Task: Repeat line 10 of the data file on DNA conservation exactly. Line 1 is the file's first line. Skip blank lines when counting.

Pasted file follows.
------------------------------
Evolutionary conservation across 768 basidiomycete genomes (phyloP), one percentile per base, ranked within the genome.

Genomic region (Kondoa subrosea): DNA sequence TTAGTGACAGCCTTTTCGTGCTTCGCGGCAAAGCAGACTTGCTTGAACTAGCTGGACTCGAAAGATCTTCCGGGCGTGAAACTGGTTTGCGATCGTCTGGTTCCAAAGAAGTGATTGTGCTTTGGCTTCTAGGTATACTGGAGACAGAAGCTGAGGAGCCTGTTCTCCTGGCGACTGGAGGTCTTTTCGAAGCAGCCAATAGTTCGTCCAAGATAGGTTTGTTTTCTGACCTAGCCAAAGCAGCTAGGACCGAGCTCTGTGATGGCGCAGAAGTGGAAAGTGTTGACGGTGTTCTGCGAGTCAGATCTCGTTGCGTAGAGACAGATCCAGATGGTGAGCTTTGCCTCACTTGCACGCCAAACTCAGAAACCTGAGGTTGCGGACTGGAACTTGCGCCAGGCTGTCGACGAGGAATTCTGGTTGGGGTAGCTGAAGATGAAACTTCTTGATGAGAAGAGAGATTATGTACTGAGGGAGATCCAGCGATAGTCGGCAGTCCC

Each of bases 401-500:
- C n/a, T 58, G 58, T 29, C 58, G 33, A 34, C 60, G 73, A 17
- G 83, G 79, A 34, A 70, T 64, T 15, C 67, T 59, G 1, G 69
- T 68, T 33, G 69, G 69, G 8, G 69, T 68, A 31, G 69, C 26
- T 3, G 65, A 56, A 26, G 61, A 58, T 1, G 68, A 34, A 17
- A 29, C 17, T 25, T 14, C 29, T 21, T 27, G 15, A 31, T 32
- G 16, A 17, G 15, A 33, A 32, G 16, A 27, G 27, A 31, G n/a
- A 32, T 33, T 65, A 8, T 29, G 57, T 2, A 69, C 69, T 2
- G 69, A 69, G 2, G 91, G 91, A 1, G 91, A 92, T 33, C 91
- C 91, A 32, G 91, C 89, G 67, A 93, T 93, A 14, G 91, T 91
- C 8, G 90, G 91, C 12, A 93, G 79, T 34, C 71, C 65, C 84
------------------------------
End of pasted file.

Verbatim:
- A 32, T 33, T 65, A 8, T 29, G 57, T 2, A 69, C 69, T 2